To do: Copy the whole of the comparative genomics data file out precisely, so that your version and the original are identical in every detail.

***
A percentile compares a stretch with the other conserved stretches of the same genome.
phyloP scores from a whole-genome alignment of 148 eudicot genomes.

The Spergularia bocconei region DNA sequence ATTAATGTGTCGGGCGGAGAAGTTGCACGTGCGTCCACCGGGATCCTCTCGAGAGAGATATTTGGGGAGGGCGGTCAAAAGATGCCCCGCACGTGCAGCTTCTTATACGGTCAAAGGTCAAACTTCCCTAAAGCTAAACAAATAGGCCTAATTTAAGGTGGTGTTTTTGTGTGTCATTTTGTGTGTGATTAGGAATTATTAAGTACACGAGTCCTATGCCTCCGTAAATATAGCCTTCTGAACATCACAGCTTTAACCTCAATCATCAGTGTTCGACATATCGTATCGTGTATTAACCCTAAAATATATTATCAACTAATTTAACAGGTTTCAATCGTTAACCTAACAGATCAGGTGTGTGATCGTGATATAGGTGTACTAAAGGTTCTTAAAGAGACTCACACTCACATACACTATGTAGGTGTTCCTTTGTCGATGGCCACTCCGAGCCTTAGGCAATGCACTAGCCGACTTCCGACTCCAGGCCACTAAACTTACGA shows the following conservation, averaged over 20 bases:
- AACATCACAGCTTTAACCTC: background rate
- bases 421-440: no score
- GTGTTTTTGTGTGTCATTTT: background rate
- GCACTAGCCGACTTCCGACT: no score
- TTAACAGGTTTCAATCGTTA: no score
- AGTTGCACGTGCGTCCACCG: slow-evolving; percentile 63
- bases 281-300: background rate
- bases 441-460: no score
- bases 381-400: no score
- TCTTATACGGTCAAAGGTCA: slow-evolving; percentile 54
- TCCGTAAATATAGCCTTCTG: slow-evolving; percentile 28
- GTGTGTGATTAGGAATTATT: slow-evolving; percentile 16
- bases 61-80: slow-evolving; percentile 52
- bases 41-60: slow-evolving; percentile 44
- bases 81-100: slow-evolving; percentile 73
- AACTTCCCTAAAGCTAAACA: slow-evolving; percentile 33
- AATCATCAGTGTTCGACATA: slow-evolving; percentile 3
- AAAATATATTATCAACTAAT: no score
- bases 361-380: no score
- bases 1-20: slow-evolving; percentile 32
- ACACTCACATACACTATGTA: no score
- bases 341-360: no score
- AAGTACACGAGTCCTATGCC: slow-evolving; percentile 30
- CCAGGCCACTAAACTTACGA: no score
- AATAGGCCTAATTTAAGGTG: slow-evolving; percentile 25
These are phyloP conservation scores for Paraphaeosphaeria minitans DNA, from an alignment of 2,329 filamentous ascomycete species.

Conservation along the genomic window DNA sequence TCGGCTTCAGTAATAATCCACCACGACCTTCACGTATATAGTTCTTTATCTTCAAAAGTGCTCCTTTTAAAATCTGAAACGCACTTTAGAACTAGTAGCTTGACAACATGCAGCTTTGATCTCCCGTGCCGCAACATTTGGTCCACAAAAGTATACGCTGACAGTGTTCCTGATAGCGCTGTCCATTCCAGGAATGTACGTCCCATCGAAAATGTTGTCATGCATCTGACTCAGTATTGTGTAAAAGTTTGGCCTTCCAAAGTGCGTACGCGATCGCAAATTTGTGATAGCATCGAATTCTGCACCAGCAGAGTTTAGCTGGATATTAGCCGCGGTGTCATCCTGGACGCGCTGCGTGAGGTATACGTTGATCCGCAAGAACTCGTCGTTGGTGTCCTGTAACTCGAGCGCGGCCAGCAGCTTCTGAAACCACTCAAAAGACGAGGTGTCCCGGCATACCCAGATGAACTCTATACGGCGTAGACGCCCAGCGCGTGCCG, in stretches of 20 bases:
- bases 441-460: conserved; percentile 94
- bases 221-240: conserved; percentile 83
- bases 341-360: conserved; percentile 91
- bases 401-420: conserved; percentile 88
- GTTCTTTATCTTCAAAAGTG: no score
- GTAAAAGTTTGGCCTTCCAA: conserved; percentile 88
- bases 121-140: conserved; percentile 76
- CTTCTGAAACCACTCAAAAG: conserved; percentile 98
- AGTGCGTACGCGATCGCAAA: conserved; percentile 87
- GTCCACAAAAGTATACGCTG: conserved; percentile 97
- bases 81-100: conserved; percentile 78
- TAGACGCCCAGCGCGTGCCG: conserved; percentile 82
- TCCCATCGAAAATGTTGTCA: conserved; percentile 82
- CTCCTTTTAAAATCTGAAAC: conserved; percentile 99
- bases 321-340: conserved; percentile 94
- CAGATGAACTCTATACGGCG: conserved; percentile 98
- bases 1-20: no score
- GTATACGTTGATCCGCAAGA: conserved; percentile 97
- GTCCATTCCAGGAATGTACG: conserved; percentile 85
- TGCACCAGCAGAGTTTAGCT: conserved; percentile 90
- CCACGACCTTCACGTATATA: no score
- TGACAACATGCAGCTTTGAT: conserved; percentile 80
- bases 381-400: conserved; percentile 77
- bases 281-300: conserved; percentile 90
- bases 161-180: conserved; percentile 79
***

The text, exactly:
A percentile compares a stretch with the other conserved stretches of the same genome.
phyloP scores from a whole-genome alignment of 148 eudicot genomes.

The Spergularia bocconei region DNA sequence ATTAATGTGTCGGGCGGAGAAGTTGCACGTGCGTCCACCGGGATCCTCTCGAGAGAGATATTTGGGGAGGGCGGTCAAAAGATGCCCCGCACGTGCAGCTTCTTATACGGTCAAAGGTCAAACTTCCCTAAAGCTAAACAAATAGGCCTAATTTAAGGTGGTGTTTTTGTGTGTCATTTTGTGTGTGATTAGGAATTATTAAGTACACGAGTCCTATGCCTCCGTAAATATAGCCTTCTGAACATCACAGCTTTAACCTCAATCATCAGTGTTCGACATATCGTATCGTGTATTAACCCTAAAATATATTATCAACTAATTTAACAGGTTTCAATCGTTAACCTAACAGATCAGGTGTGTGATCGTGATATAGGTGTACTAAAGGTTCTTAAAGAGACTCACACTCACATACACTATGTAGGTGTTCCTTTGTCGATGGCCACTCCGAGCCTTAGGCAATGCACTAGCCGACTTCCGACTCCAGGCCACTAAACTTACGA shows the following conservation, averaged over 20 bases:
- AACATCACAGCTTTAACCTC: background rate
- bases 421-440: no score
- GTGTTTTTGTGTGTCATTTT: background rate
- GCACTAGCCGACTTCCGACT: no score
- TTAACAGGTTTCAATCGTTA: no score
- AGTTGCACGTGCGTCCACCG: slow-evolving; percentile 63
- bases 281-300: background rate
- bases 441-460: no score
- bases 381-400: no score
- TCTTATACGGTCAAAGGTCA: slow-evolving; percentile 54
- TCCGTAAATATAGCCTTCTG: slow-evolving; percentile 28
- GTGTGTGATTAGGAATTATT: slow-evolving; percentile 16
- bases 61-80: slow-evolving; percentile 52
- bases 41-60: slow-evolving; percentile 44
- bases 81-100: slow-evolving; percentile 73
- AACTTCCCTAAAGCTAAACA: slow-evolving; percentile 33
- AATCATCAGTGTTCGACATA: slow-evolving; percentile 3
- AAAATATATTATCAACTAAT: no score
- bases 361-380: no score
- bases 1-20: slow-evolving; percentile 32
- ACACTCACATACACTATGTA: no score
- bases 341-360: no score
- AAGTACACGAGTCCTATGCC: slow-evolving; percentile 30
- CCAGGCCACTAAACTTACGA: no score
- AATAGGCCTAATTTAAGGTG: slow-evolving; percentile 25
These are phyloP conservation scores for Paraphaeosphaeria minitans DNA, from an alignment of 2,329 filamentous ascomycete species.

Conservation along the genomic window DNA sequence TCGGCTTCAGTAATAATCCACCACGACCTTCACGTATATAGTTCTTTATCTTCAAAAGTGCTCCTTTTAAAATCTGAAACGCACTTTAGAACTAGTAGCTTGACAACATGCAGCTTTGATCTCCCGTGCCGCAACATTTGGTCCACAAAAGTATACGCTGACAGTGTTCCTGATAGCGCTGTCCATTCCAGGAATGTACGTCCCATCGAAAATGTTGTCATGCATCTGACTCAGTATTGTGTAAAAGTTTGGCCTTCCAAAGTGCGTACGCGATCGCAAATTTGTGATAGCATCGAATTCTGCACCAGCAGAGTTTAGCTGGATATTAGCCGCGGTGTCATCCTGGACGCGCTGCGTGAGGTATACGTTGATCCGCAAGAACTCGTCGTTGGTGTCCTGTAACTCGAGCGCGGCCAGCAGCTTCTGAAACCACTCAAAAGACGAGGTGTCCCGGCATACCCAGATGAACTCTATACGGCGTAGACGCCCAGCGCGTGCCG, in stretches of 20 bases:
- bases 441-460: conserved; percentile 94
- bases 221-240: conserved; percentile 83
- bases 341-360: conserved; percentile 91
- bases 401-420: conserved; percentile 88
- GTTCTTTATCTTCAAAAGTG: no score
- GTAAAAGTTTGGCCTTCCAA: conserved; percentile 88
- bases 121-140: conserved; percentile 76
- CTTCTGAAACCACTCAAAAG: conserved; percentile 98
- AGTGCGTACGCGATCGCAAA: conserved; percentile 87
- GTCCACAAAAGTATACGCTG: conserved; percentile 97
- bases 81-100: conserved; percentile 78
- TAGACGCCCAGCGCGTGCCG: conserved; percentile 82
- TCCCATCGAAAATGTTGTCA: conserved; percentile 82
- CTCCTTTTAAAATCTGAAAC: conserved; percentile 99
- bases 321-340: conserved; percentile 94
- CAGATGAACTCTATACGGCG: conserved; percentile 98
- bases 1-20: no score
- GTATACGTTGATCCGCAAGA: conserved; percentile 97
- GTCCATTCCAGGAATGTACG: conserved; percentile 85
- TGCACCAGCAGAGTTTAGCT: conserved; percentile 90
- CCACGACCTTCACGTATATA: no score
- TGACAACATGCAGCTTTGAT: conserved; percentile 80
- bases 381-400: conserved; percentile 77
- bases 281-300: conserved; percentile 90
- bases 161-180: conserved; percentile 79